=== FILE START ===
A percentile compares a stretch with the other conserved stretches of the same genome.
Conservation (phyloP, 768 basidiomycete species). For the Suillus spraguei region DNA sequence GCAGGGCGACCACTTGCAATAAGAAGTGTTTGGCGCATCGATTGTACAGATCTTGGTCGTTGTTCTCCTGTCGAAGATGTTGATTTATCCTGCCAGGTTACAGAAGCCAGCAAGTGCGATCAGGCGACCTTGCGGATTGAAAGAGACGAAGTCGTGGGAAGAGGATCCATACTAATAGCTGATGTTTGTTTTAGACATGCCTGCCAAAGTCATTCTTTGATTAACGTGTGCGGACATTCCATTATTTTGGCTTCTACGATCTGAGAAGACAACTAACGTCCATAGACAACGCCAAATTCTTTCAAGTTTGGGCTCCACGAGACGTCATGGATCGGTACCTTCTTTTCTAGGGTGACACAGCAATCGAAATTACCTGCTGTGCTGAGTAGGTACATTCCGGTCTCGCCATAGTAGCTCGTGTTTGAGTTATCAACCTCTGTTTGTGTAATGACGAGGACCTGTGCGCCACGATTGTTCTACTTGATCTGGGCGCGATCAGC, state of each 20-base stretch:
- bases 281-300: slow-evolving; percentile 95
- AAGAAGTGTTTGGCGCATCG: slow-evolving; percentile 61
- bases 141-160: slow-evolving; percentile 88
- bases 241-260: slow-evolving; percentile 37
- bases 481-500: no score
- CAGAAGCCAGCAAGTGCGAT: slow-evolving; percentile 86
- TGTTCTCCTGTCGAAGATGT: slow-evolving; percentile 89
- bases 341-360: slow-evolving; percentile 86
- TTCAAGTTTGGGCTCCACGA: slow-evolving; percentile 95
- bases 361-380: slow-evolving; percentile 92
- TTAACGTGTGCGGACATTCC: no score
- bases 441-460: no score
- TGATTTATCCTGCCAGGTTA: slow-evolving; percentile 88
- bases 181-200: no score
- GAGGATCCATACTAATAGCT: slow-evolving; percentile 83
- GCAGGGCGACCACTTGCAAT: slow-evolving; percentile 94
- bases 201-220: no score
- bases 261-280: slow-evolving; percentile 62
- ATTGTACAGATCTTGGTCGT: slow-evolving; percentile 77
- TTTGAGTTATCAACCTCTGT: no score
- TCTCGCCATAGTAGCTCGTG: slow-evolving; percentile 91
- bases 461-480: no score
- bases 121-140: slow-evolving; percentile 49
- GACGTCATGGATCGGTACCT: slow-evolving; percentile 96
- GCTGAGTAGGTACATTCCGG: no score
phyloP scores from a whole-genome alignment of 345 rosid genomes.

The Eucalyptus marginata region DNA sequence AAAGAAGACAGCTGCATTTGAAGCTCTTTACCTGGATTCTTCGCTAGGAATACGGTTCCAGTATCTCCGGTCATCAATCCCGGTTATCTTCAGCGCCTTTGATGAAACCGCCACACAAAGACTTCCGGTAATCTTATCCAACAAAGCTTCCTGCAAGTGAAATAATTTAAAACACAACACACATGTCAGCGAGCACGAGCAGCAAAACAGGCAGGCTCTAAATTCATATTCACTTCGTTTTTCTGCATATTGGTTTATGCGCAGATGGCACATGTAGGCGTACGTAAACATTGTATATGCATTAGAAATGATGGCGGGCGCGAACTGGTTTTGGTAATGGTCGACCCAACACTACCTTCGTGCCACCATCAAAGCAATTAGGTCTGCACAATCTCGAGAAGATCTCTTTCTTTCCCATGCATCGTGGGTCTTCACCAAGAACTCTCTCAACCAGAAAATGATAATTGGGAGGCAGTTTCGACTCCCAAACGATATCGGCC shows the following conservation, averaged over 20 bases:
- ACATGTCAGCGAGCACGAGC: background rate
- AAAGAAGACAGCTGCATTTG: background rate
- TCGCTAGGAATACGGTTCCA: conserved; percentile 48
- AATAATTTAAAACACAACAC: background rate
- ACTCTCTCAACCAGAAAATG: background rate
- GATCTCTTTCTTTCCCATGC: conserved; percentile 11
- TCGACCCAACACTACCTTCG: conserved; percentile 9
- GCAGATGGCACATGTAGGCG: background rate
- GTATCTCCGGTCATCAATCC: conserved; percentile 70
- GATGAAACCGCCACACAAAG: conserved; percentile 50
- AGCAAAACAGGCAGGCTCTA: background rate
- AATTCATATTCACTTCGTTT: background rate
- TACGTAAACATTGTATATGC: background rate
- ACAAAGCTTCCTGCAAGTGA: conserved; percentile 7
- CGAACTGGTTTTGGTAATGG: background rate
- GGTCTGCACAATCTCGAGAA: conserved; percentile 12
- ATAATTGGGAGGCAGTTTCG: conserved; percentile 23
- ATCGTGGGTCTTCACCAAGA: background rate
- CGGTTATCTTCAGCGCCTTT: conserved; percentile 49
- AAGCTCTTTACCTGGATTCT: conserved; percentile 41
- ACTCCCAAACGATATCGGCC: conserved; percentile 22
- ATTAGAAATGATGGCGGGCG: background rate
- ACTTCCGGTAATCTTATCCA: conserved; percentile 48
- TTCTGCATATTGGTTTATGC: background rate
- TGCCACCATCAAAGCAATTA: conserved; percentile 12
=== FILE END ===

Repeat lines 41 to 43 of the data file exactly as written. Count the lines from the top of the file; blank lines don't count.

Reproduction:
- AATTCATATTCACTTCGTTT: background rate
- TACGTAAACATTGTATATGC: background rate
- ACAAAGCTTCCTGCAAGTGA: conserved; percentile 7